My son has stopped breastfeeding. My vivacious, smiley, loves all-the-food-in-the-world 12 month old has suddenly decided he does not want to get his milk directly from me. You can tell because of the real tears (real tears, seriously?!) on his face, crying like I’m torturing him as he turns his head away from me over and over again.
My relationship with breastfeeding is complicated and I have to say I’m more than a little surprised to be sad at its end. But here I am, 12 months and 15 days (who’s counting) since this little boy was born, feeling a little panicked that I can’t exactly remember what the moment was like the last time he did feed (yes the app tells me it was yesterday morning at 6:58 am for 4 minutes but what did it feel like??). Was that really the last time? Did I enjoy it enough? Did I read on my phone too much? Did I cherish and honor our special relationship? Don’t I hate words like cherish and honor?? And yet it feels like an important ending to our relationship and while even early on I sort of resented being a glorified moo-cow, somehow, I’m a bit melancholy at losing the role. I secretly thought I’d never even make it to 3 months, or if I was lucky, 6 months, it was just so hard at first.
Weeks and weeks and weeks of very little milk, painful feedings, pumping 6, 7, 8 times a day and night and still having to (sigh) supplement with formula, every 2 hours going through a 45 minute ritual of feed-pump-bottle repeat, over and over again, it was all just so much at first. All the while I mourned the continued loss of autonomy, of freedom, that after nearly 10 months of pregnancy, I could still not drink a beer without feeling guilty.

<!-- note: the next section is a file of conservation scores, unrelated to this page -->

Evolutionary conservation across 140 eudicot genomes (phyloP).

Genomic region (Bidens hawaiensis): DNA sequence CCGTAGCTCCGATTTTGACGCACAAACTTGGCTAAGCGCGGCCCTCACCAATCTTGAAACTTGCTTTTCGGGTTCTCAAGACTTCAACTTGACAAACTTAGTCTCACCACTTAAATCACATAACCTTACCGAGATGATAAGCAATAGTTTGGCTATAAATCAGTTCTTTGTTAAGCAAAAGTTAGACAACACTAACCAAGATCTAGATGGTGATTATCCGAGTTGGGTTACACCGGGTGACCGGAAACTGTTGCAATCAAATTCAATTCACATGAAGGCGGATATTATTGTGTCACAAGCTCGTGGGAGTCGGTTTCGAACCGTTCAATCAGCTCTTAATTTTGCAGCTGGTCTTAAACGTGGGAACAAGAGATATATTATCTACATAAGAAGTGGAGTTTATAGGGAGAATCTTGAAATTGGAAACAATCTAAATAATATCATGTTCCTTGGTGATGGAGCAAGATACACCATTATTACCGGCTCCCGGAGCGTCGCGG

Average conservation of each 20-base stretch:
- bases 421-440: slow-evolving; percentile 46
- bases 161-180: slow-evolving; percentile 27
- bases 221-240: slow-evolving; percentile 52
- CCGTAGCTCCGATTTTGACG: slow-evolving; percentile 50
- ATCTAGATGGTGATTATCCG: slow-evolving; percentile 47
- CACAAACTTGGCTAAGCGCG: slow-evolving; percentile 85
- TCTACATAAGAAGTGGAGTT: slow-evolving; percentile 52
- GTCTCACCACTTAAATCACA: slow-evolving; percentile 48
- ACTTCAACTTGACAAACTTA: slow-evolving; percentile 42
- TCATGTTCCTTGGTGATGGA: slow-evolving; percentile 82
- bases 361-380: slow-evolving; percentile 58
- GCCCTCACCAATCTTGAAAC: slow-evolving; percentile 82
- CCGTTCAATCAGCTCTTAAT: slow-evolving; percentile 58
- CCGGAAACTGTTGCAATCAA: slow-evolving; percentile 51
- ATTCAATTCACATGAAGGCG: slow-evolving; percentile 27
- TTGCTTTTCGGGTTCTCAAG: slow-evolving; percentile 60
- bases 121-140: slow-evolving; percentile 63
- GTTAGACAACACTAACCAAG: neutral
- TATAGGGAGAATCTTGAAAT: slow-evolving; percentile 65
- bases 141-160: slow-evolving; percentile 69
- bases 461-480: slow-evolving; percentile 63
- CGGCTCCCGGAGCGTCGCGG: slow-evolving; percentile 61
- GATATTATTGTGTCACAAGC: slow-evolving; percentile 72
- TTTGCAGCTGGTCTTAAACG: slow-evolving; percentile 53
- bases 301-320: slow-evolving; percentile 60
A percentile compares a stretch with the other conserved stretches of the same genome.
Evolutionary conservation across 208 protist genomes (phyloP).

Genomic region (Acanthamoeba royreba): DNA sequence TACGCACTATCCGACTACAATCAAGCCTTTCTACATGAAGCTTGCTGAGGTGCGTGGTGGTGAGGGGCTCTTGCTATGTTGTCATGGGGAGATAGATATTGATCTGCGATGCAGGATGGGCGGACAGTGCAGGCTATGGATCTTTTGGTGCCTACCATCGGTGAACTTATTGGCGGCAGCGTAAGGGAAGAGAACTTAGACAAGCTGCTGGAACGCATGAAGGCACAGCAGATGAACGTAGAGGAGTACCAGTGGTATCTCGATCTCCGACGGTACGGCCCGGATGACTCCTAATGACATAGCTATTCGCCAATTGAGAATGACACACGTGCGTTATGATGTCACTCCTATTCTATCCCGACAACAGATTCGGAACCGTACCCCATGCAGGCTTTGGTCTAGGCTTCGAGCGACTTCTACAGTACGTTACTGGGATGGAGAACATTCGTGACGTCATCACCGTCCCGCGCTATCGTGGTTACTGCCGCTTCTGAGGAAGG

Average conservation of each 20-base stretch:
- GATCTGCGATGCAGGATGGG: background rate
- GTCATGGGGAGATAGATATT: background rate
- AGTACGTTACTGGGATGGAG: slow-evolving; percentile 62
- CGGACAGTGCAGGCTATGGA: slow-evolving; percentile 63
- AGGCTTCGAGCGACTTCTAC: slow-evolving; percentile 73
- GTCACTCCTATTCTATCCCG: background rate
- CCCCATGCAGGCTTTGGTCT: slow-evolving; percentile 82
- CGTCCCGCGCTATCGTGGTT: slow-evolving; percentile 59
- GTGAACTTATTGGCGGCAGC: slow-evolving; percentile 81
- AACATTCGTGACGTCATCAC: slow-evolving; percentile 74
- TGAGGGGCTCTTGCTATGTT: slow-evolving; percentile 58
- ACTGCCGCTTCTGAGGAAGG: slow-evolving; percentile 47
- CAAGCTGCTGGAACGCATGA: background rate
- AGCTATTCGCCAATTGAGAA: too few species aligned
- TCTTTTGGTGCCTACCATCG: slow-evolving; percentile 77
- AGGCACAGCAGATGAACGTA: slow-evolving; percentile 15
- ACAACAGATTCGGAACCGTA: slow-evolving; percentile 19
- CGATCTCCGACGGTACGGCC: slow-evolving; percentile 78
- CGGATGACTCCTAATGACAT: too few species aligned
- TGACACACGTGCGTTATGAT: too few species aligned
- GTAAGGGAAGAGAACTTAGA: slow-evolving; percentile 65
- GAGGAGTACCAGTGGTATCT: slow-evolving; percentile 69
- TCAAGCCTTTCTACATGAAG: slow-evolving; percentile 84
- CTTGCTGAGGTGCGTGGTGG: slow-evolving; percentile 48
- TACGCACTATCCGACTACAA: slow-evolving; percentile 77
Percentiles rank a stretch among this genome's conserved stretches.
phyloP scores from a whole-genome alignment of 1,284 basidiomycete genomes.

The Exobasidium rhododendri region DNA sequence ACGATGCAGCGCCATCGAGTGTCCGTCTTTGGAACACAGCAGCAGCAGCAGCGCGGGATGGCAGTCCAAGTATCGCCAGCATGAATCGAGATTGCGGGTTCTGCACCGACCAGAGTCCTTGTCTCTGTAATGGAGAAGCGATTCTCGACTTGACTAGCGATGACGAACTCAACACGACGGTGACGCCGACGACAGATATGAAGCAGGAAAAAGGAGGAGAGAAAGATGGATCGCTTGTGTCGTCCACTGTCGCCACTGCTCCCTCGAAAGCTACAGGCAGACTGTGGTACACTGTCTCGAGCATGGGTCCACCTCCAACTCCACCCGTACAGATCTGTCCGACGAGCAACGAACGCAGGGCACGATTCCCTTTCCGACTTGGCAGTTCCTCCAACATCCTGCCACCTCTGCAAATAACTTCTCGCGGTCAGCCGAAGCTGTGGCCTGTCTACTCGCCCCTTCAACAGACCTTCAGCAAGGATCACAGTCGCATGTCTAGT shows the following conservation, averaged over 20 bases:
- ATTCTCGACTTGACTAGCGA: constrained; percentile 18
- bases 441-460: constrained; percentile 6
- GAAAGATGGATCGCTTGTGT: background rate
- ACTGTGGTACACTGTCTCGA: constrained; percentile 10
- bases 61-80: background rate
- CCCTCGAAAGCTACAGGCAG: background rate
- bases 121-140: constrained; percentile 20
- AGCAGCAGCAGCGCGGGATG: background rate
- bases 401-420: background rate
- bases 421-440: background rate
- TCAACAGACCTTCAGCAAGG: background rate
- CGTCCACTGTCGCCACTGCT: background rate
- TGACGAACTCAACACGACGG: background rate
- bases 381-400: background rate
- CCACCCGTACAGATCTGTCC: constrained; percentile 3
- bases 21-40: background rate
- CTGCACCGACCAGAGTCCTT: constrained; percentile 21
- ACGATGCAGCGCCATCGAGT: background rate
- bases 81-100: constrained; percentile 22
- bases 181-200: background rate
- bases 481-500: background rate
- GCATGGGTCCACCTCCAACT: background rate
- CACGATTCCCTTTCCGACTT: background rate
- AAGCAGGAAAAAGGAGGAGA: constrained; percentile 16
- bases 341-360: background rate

But then it got better. And we got better. And I wasn’t just a glorified moo-cow, I was a mother. And I fed my child and I played with my child and I danced with my child and I laughed with him and I have watched him grow into a pretty hilarious, fantastic human being so far. I am more than just a source of nutrition for this little baby, something that has been a much murkier issue for me than I realized. So thanks kid, I’m gonna grab a cold one, or three, and cheers your entrance into toddlerhood, the moo-cow is going to pasture.
Kelly Powers-Hamp is remembering how to be a human being after a year of figuring out this new role of motherhood. A native Chicagoan, she is a working legal professional, devoted wife and friend, as well as a fierce mother to a one-year-old with no sense of self-preservation and endless curiosity. She is much more than breakfast for the baby.